What is the method for routing connections via the HDMI splitter?

Well, I think you need to understand how these splitters operate in general, which is why I’ll discuss the actual procedure and how data quality may be reduced. Assume you have two televisions in your home: one that supports 4K resolution and the other that supports 1080P resolution. Now you want to divide the connection or, to put it another way, duplicate the signals so that both TVs may be turned on. What do you think will happen, given that the native resolutions of both displays are different?

1080p is the fast solution. Why? These splitters will not reduce or alter the resolution for you. In fact, they’ll go with the least energy-intensive option, which is 1080p in this case, and disable the 4K capability on one of the TVs. This implies that if you use an HDMI splitter with a 1080P fixed TV, even if your TV supports 4k, it won’t work.

Although you can turn on a large number of gadgets, this comes at a cost. Not to add, if you’re serious about purchasing a splitter, look for one that says “HDCP” on the label. It’s “handshaking” in a nutshell, and it’s favored over conventional splitters. You don’t need to know how handshaking works in detail, so you’re fine to go.

Labeling for convenience

There is one additional problem with reading labels. Labels like “4 x 1” are common on these splitters. What exactly does this imply? Basically, this label indicates that one input may power up to four devices. In other words, one input yields four outputs. Splitters with the marking “4 x 2” are also available. This implies that to power four gadgets, you’ll need two inputs.

I would usually suggest using labels with “Y x 1” (Y may be any number) since you will only have to provide one input, while any value other than one would increase the number of inputs needed.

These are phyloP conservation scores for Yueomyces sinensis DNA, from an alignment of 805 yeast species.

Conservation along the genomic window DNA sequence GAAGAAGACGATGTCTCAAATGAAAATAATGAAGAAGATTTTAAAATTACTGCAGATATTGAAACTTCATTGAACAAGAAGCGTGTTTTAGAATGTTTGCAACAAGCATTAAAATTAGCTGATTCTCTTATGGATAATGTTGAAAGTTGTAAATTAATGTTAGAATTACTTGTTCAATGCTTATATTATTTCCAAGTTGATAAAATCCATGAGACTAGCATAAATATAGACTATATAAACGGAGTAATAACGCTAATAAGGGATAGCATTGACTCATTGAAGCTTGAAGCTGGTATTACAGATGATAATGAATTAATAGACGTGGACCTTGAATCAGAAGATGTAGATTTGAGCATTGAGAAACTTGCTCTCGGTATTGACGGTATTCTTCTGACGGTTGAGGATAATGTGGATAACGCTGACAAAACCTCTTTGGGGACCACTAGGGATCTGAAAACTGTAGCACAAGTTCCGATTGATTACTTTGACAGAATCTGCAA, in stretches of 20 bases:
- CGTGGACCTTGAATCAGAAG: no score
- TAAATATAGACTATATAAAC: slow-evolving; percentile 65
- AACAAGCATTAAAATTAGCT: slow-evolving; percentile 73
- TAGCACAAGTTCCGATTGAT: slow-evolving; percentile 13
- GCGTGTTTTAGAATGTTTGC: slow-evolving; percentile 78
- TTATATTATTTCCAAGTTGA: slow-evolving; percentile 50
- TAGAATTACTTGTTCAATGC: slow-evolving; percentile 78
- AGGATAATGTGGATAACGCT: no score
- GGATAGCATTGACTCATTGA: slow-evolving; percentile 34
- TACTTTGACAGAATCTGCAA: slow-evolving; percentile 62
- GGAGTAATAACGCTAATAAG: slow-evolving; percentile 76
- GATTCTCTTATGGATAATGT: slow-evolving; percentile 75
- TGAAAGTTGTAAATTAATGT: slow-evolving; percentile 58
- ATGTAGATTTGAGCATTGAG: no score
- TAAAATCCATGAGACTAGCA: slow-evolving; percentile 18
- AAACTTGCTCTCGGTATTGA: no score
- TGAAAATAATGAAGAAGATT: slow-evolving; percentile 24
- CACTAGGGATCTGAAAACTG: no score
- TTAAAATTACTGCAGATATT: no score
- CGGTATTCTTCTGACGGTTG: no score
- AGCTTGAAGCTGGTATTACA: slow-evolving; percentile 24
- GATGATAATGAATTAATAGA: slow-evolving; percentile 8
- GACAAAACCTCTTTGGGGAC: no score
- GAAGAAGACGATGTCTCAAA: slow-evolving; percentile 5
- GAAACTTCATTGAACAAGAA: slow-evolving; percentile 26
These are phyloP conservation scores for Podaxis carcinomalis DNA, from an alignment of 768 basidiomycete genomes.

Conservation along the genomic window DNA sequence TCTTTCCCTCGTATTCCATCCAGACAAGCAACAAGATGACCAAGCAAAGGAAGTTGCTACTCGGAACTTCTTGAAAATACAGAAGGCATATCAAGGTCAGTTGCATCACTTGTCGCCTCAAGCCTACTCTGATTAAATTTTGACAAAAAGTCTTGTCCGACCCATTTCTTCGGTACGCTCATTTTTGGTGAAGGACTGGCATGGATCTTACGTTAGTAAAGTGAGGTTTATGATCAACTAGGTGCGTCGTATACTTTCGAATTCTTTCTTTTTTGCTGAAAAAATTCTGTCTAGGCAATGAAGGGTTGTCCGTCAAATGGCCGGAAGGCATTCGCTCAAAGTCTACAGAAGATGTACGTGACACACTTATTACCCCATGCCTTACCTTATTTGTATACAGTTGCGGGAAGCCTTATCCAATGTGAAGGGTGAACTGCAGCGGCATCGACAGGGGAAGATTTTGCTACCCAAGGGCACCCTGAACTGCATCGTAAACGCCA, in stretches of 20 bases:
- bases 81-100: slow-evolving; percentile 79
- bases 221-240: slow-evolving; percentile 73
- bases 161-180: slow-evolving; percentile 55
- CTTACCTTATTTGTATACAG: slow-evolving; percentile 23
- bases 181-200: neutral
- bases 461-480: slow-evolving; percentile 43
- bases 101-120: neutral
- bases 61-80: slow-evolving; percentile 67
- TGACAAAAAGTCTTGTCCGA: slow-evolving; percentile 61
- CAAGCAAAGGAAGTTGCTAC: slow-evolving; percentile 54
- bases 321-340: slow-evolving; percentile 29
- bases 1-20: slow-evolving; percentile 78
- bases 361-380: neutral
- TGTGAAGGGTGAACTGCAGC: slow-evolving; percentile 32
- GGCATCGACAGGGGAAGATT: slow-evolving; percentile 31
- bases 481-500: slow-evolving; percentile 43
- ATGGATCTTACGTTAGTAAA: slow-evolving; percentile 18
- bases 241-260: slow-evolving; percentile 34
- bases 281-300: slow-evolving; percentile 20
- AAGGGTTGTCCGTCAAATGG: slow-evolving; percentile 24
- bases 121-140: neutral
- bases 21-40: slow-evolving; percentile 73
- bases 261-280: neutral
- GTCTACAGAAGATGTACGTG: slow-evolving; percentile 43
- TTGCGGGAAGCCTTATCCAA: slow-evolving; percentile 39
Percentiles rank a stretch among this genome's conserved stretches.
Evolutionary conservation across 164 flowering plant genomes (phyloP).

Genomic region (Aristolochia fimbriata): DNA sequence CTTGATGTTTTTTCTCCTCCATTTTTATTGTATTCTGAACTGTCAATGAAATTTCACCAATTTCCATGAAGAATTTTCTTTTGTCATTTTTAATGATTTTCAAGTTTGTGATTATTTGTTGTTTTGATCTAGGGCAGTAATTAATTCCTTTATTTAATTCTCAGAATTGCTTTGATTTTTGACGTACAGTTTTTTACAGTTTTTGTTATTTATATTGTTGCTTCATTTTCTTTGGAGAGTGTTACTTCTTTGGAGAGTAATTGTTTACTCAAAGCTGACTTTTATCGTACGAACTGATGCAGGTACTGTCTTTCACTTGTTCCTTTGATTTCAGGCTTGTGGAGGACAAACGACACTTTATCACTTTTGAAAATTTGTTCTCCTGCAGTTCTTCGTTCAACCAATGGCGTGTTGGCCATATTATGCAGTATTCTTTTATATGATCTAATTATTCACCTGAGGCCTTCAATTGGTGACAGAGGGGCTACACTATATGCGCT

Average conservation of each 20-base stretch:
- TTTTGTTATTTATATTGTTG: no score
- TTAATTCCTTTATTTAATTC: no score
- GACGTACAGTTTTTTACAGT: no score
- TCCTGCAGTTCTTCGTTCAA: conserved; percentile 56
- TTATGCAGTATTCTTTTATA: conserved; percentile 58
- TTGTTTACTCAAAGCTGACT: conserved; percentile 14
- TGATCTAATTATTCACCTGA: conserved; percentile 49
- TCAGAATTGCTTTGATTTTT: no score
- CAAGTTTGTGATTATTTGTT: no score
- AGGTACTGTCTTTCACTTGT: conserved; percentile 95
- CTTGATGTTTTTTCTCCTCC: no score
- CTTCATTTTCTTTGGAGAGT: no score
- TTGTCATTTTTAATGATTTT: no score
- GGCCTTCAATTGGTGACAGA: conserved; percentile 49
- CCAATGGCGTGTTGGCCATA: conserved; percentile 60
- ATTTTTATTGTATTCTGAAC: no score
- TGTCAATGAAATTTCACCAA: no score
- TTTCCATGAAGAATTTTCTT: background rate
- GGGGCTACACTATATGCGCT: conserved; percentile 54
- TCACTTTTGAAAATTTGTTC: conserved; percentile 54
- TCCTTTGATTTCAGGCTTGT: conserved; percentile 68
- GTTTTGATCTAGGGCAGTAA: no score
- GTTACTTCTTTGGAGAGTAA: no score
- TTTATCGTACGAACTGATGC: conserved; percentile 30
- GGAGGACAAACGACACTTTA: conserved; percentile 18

Despite the fact that the name “HDMI switch” is self-explanatory, many individuals are unable to operate the gadget. The switch has a number of ports. You may connect a variety of devices to these ports and turn them on at the same time. The greatest thing about HDMI switches is that the connection power or signal intensity for each device stays constant. Not to add that the signal is sometimes boosted to reduce noise power or attenuation. This whole process takes place inside the switch, so you won’t need to depend on external equipment to magnify your faulty signals.

What is the method for routing connections via the HDMI switch?

I’ll keep it brief for clarity’s sake. Essentially, there is one input, which may or may not be many depending on the kind of switch you have. Turn on the switch and attach several devices to the ports (which are indicated). Voilà, all of your gadgets are now display-ready. I should also add that you can use the switch to run Xbox, PlayStation, and any other HDMI-compatible device and display the picture straight onto a single television. To put it another way, if you’re bored of playing PlayStation, just switch to Xbox, which is directly linked to the switch, and voila, the Xbox is displaying pictures without the need for swapping.